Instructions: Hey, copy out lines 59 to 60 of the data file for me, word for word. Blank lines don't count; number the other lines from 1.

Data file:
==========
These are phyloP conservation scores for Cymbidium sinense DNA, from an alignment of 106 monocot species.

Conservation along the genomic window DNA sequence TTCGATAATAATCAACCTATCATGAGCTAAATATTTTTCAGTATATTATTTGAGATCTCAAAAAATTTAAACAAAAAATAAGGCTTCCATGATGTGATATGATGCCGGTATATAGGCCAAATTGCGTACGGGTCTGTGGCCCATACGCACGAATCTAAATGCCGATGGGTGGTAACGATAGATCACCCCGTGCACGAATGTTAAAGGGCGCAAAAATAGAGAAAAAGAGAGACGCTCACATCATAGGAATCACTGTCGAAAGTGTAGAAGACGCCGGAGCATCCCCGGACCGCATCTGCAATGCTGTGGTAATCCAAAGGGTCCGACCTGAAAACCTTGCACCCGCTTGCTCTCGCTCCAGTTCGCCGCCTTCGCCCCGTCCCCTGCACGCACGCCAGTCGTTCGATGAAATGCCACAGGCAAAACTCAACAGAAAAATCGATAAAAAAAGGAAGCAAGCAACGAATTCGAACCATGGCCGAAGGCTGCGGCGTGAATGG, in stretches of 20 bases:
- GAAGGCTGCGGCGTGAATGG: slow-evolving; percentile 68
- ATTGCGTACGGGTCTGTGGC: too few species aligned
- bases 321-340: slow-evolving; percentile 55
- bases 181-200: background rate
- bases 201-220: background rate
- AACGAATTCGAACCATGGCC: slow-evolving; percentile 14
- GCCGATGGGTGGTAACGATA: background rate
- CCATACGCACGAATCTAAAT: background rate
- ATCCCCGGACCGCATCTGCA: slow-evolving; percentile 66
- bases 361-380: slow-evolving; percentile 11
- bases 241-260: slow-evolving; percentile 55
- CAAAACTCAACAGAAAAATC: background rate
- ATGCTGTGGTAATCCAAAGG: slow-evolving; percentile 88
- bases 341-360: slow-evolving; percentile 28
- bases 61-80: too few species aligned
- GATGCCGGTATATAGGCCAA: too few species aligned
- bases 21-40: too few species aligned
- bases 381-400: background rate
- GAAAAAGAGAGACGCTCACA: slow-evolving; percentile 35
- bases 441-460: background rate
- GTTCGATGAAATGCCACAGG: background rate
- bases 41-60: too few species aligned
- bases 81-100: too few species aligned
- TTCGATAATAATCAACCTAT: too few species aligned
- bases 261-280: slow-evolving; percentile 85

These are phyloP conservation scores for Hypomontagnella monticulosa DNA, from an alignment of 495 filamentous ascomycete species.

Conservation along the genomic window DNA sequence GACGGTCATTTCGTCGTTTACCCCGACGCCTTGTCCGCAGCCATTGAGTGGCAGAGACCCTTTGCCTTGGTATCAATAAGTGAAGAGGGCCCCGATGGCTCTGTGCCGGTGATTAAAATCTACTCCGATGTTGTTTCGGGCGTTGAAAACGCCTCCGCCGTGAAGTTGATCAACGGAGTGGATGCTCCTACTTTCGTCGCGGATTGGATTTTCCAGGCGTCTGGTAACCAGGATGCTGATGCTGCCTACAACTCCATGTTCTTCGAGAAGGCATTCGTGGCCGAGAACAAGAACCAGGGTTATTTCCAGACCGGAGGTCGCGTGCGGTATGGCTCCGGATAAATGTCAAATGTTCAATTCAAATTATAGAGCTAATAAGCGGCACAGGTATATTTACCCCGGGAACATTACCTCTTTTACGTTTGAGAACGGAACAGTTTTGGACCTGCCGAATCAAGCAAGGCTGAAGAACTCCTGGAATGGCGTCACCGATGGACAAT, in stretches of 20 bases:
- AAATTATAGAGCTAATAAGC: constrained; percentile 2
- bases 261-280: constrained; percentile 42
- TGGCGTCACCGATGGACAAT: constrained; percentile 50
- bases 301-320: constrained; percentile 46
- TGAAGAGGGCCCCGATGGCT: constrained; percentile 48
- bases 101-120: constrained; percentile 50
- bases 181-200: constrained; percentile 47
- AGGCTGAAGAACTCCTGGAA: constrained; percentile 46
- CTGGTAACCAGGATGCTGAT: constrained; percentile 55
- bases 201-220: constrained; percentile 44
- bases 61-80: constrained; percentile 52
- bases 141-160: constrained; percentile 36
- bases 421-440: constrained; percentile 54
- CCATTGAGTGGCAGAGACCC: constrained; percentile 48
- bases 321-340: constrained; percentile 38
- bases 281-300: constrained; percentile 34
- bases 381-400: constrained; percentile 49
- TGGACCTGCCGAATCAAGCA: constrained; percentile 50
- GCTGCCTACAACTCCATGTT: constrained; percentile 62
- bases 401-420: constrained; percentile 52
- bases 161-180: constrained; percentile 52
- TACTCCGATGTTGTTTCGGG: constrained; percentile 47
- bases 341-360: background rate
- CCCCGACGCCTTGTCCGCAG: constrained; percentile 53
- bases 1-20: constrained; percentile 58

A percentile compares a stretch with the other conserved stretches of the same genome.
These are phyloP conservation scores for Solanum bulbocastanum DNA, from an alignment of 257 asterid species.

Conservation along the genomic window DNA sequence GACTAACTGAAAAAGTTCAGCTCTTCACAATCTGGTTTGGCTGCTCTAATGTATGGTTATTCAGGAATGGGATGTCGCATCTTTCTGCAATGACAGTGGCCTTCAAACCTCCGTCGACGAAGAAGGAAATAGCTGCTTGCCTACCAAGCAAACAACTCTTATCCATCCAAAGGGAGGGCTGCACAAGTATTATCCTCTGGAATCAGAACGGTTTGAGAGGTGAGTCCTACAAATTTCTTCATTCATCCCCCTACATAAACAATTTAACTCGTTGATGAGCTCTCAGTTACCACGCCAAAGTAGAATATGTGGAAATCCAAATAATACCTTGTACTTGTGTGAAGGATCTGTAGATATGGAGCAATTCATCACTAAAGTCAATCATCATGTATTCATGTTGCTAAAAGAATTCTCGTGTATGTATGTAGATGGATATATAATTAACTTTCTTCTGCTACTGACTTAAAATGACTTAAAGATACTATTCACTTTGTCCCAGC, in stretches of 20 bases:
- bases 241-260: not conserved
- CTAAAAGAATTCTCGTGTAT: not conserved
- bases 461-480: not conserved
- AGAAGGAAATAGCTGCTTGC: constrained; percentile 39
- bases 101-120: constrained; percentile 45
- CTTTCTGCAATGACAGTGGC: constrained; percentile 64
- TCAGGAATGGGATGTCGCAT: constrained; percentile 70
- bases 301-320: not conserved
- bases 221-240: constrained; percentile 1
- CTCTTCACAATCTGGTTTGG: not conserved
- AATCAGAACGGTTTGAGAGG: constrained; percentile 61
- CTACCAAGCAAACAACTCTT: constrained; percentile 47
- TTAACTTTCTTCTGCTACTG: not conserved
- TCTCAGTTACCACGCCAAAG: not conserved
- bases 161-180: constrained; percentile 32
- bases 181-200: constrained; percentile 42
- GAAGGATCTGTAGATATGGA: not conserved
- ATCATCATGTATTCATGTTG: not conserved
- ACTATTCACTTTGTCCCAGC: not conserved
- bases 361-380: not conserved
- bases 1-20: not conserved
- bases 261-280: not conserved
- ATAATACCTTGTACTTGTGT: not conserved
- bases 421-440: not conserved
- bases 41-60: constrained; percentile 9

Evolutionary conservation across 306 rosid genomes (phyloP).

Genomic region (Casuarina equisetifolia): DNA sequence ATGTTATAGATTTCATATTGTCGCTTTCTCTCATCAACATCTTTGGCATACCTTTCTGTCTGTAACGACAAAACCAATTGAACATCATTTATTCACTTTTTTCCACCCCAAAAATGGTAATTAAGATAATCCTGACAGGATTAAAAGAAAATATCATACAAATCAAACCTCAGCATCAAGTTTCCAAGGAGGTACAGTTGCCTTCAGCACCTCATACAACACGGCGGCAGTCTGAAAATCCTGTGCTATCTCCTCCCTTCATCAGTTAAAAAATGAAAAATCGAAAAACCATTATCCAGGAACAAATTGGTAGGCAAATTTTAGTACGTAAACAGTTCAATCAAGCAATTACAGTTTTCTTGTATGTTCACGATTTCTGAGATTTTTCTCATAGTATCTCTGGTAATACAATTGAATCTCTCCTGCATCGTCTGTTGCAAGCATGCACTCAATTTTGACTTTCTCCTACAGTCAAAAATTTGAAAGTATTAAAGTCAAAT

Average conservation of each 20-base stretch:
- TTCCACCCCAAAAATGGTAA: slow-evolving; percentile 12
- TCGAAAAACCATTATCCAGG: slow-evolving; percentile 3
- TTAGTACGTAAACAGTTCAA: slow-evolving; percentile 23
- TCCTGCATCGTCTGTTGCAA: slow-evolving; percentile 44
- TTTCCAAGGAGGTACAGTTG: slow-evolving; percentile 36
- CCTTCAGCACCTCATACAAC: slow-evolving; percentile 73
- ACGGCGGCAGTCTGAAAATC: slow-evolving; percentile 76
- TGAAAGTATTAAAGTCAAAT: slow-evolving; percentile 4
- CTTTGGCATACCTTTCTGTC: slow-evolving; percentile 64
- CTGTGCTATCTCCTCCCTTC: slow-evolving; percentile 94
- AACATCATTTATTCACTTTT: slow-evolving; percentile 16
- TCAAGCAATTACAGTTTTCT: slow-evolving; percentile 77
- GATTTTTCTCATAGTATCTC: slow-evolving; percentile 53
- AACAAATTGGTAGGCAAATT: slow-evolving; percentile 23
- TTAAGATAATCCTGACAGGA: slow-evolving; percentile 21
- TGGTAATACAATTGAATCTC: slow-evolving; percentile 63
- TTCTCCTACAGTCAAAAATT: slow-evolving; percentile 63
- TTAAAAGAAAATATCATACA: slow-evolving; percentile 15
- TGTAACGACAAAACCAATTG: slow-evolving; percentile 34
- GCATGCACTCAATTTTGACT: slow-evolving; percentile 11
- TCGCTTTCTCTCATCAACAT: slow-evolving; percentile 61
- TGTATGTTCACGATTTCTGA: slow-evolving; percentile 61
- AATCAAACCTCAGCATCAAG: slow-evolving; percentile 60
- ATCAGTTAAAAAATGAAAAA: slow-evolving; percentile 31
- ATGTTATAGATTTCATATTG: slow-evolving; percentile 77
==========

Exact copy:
- CTAAAAGAATTCTCGTGTAT: not conserved
- bases 461-480: not conserved